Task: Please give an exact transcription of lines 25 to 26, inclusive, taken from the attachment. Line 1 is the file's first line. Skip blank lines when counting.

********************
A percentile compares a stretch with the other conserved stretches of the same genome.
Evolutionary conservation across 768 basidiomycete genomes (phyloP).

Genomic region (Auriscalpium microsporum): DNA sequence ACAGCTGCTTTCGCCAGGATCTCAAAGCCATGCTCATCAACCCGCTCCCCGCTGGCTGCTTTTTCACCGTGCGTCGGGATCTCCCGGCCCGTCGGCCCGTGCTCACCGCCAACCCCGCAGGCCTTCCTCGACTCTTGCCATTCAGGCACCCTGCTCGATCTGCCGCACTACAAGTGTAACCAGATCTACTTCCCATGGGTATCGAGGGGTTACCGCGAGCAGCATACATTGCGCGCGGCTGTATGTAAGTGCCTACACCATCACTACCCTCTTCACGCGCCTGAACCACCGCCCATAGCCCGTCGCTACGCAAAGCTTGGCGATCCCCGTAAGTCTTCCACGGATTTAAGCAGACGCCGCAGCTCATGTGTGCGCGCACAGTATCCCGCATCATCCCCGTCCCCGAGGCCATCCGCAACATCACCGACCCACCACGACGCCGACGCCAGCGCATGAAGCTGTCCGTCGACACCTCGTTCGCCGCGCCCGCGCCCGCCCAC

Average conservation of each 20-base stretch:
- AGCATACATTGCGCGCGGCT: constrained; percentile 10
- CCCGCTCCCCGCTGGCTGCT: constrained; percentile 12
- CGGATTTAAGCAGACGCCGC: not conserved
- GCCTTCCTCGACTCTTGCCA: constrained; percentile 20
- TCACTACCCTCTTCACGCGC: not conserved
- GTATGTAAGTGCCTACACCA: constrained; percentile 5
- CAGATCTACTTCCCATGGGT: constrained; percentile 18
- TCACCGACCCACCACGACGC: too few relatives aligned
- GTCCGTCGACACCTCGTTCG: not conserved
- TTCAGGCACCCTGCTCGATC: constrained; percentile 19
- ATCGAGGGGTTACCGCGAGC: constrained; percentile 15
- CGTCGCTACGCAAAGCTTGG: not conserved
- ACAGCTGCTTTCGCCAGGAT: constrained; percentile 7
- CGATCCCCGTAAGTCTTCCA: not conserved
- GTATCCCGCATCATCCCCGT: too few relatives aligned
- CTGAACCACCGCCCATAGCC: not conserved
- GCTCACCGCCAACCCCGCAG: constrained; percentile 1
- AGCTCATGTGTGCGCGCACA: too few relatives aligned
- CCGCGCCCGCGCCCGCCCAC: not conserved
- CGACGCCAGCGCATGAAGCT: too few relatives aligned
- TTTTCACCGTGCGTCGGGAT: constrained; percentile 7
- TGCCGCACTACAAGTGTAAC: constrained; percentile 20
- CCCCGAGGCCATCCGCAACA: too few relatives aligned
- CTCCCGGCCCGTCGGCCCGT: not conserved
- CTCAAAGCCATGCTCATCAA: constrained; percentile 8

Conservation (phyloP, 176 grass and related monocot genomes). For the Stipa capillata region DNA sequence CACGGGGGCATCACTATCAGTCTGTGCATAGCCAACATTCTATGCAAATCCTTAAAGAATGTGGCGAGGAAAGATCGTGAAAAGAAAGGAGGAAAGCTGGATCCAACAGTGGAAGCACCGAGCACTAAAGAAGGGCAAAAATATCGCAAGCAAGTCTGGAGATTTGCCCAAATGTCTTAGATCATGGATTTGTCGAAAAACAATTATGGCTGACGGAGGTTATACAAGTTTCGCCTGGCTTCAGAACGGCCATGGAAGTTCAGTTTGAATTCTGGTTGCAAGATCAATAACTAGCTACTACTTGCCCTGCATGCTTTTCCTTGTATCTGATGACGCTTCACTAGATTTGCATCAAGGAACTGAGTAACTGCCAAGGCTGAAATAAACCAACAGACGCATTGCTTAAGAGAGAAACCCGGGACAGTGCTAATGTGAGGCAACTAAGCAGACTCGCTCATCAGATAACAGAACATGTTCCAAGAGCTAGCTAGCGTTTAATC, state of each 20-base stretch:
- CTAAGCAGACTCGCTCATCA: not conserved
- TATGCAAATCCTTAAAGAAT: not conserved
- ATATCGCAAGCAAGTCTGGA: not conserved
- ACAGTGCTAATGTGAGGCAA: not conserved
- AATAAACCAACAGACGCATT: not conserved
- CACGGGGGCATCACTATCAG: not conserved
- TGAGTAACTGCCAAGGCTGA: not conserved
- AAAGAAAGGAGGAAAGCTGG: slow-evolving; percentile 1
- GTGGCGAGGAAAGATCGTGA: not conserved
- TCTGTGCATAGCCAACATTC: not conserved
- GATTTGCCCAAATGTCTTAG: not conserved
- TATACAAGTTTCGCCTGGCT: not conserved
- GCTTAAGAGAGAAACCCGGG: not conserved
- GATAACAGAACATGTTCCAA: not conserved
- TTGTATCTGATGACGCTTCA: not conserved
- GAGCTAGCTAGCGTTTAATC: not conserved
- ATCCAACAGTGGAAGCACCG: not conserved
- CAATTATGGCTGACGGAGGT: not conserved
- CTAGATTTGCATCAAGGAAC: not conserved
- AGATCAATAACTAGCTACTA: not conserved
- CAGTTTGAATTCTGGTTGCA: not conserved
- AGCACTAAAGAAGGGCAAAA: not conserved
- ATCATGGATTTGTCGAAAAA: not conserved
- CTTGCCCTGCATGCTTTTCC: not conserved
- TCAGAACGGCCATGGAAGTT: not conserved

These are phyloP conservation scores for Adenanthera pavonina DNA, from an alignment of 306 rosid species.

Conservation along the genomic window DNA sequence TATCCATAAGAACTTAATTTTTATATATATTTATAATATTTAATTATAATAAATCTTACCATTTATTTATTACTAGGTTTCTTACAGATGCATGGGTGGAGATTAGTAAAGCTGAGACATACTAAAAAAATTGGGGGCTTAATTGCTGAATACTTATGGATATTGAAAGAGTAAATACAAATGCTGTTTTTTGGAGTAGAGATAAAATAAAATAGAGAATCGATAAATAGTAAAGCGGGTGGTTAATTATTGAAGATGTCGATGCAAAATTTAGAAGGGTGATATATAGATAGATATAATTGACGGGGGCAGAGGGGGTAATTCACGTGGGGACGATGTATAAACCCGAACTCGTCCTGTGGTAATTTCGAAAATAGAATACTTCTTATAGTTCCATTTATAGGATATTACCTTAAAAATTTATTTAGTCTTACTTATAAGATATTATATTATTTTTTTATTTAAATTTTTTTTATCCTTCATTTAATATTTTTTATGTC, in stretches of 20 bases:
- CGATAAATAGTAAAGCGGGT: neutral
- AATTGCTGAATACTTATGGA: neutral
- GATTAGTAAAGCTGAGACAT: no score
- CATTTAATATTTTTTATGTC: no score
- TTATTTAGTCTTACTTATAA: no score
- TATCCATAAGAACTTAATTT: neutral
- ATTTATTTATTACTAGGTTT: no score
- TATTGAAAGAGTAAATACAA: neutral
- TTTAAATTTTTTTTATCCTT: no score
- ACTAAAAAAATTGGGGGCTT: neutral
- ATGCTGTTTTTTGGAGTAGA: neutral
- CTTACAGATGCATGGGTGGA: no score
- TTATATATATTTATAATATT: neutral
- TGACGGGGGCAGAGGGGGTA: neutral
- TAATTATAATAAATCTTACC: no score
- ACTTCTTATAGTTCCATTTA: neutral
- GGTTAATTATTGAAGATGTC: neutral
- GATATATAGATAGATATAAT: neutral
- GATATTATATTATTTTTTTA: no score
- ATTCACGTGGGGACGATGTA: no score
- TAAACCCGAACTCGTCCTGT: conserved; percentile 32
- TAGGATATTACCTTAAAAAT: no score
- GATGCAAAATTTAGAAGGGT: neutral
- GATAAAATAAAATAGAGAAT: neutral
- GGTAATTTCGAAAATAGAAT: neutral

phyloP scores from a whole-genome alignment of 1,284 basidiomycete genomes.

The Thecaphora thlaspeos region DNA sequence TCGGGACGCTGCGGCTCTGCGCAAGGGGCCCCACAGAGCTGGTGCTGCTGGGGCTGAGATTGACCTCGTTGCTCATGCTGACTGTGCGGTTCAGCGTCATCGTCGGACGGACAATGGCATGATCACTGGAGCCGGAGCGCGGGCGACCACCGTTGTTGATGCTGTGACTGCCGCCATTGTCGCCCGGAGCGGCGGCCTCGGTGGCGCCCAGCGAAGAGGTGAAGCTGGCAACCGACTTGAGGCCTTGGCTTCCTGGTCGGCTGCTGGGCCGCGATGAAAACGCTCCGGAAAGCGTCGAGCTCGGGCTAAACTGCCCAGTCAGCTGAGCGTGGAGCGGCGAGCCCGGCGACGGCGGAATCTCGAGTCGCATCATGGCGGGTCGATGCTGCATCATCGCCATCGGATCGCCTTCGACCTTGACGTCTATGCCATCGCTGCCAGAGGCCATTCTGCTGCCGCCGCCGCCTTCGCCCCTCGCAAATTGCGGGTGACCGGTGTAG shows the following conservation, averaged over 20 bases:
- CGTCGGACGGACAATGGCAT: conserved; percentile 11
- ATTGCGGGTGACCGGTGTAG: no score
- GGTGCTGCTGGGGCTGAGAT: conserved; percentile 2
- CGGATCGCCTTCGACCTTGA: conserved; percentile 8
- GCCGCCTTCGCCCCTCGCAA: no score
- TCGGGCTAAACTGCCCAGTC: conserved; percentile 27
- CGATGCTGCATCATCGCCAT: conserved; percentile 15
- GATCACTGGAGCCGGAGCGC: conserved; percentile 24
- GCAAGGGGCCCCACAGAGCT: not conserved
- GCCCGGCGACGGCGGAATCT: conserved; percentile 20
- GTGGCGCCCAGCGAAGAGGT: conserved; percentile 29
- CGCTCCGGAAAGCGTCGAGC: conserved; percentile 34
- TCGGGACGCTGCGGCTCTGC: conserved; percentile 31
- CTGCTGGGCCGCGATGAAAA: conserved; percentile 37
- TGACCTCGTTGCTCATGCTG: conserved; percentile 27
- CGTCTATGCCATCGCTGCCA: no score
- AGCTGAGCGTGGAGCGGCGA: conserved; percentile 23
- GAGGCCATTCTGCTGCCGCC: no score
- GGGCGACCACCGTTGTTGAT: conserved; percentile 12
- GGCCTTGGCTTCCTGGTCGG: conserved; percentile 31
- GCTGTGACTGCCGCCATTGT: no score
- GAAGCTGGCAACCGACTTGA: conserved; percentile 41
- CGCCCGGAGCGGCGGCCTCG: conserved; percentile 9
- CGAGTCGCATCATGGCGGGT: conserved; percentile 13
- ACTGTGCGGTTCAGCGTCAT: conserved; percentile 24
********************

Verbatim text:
- TTTTCACCGTGCGTCGGGAT: constrained; percentile 7
- TGCCGCACTACAAGTGTAAC: constrained; percentile 20